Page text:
Monday, May 3, 2010 - 22:01
Guardians of the Galaxy #9Written by: Dan Abnett and Andy LanningPencilers: Brad Walker and Carlos MagnoColorists: Wil Quintana and Bruno HangCover Artist: Clint Langley Warning: Contains Spoilers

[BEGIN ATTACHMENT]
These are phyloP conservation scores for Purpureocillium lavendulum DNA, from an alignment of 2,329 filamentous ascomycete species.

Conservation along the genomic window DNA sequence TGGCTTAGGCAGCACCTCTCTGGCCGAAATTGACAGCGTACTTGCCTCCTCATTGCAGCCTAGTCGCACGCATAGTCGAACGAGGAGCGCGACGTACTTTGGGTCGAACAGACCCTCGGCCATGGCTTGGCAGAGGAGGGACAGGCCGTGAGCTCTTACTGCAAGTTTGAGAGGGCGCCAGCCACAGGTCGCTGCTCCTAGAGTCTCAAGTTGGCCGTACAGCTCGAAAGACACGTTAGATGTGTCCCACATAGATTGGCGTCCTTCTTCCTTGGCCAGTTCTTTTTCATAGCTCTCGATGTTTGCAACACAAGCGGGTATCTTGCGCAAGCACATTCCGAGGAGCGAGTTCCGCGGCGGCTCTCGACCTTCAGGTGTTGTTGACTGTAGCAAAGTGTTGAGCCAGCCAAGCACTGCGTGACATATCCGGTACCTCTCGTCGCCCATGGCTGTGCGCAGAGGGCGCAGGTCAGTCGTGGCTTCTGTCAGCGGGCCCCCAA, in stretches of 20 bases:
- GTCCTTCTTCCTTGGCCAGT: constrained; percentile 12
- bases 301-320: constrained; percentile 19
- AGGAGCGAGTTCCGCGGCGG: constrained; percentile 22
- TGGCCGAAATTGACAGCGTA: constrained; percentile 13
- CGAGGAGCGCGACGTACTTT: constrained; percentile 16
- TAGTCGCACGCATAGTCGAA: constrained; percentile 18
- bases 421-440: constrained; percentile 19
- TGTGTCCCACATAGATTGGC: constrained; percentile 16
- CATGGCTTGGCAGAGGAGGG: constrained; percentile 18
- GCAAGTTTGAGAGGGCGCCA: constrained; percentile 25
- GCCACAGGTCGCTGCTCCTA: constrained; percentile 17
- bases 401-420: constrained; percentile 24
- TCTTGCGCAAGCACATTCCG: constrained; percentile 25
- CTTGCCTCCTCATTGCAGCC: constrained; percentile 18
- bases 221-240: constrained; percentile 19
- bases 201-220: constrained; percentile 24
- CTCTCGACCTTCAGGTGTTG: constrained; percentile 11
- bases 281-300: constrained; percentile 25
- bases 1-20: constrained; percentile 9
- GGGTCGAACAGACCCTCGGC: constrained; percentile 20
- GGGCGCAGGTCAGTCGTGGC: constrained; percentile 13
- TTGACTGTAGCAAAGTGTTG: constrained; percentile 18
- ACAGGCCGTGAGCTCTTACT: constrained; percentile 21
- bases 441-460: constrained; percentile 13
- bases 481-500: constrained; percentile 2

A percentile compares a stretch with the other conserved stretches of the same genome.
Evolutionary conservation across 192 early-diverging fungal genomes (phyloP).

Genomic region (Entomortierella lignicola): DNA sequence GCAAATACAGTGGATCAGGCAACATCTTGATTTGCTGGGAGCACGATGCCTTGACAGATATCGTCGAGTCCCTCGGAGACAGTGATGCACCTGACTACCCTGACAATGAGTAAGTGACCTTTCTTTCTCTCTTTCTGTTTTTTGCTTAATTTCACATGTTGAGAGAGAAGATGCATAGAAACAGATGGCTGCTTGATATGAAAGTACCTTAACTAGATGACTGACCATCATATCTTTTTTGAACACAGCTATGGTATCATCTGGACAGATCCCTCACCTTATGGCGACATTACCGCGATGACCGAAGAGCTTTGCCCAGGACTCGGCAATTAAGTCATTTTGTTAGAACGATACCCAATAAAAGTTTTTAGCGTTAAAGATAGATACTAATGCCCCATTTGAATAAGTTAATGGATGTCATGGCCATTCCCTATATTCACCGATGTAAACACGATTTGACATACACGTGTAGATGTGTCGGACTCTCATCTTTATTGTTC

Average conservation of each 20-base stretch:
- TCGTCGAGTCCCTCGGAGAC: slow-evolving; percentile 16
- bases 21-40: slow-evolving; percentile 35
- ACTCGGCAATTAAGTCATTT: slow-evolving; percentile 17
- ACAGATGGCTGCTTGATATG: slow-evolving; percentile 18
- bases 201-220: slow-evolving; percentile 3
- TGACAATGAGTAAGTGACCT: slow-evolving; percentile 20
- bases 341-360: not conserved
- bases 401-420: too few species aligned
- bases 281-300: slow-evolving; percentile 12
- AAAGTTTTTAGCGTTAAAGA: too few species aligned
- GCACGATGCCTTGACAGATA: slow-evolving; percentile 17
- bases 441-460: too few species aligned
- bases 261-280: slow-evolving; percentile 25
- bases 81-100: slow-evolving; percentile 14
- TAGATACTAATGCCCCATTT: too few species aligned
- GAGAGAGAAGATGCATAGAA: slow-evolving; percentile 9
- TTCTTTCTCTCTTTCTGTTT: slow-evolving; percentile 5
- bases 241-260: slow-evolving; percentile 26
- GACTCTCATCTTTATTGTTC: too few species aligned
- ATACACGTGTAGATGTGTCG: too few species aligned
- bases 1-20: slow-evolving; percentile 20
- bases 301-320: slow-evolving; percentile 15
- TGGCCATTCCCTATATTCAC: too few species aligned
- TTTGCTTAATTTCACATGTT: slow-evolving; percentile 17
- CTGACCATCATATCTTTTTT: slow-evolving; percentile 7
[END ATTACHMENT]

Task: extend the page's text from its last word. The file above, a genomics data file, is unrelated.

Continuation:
This issue begins with Joe Quesada – oops….uh….. I mean Jack Flag, a prisoner in Earth’s Negative Zone “42” Prison, making several remarks about how he “hates” cosmic stuff, doesn’t understand cosmic stuff, doesn’t “get” cosmic stuff, etc. This little “insider joke” at JQ’s expense is sprinkled throughout the first part of the issue as a way of poking fun at JQ and all others who draw what I would call an artificial distinction between cosmically themed superheroic comics and all other superheroic comics – suggesting that somehow cosmic stories/characters are harder to comprehend or are less plausible than Earth-based stories/characters. I personally don’t see the logic in that way of thinking; but I’ll mercifully save that rant for an op-ed piece to be written later.After Jack’s introduction of Blastaar’s siege of 42; Star-Lord gains entrance into the prison and gains Jack’s confidence, convincing Jack to help him summon The Guardians of the Galaxy to come to 42’s rescue. Next, we jump to Drax and Phyla’s quest to find Moondragon. We find Drax and Phyla on Titan, deep in conversation with the ruler of the Titanian Eternals, Mentor. Mentor, it seems, has his own ideas about how to find Moondragon and has a rather unique and surprising method of sending Drax and Phyla off on their mission. Finally, the issue wraps up back at Knowhere where the rest of the team manages to figure out that Star-Lord is in the Negative Zone and they teleport off to rescue him.Quite simply, GOTG is the best cosmic comic on the market today. DnA consistently deliver a brisk, fun, roller-coaster ride of hard SF adventure each month. The large cast of characters is ably managed with each showing growth and change as the complex and multi-layered GOTG story arc unfolds. At first I thought it a mistake to incorporate Major Victory and Starhawk into the storyline; but now I’m enjoying their contribution. Groot and Rocket Raccoon continue to be the breakaway stars of this comic – adding a consistent, satisfying blend of humor and superheroic action to each issue. I am hoping that both Drax and Phyla will come away from their part of this adventure significantly changed – with Drax hopefully regaining his flight and energy projection powers; and Phyla deciding to give the Quantum Bands back to Wendell and move back to Titan to play house with Moondragon.Turning to art, Langley’s cover is a solid, compelling action piece of Star-Lord in a fire fight. In terms of interior art, it looks like Walker penciled the first half of this issue and Magno penciled the last half. There is a clear difference between the art in the first half and that in the last half. Walker’s art is good, solid work. Magno’s art is weak in this issue. I was particularly disappointed with Magno’s renderings of Cosmo and Rocket Raccoon. Frankly, I’ve seen better art in newspaper comic sections. The coloring was well done throughout the issue.I know that comics are expensive; but believe me when I say to you that GOTG is well worth your hard earned money. Pick up a copy. You’ll be glad you did.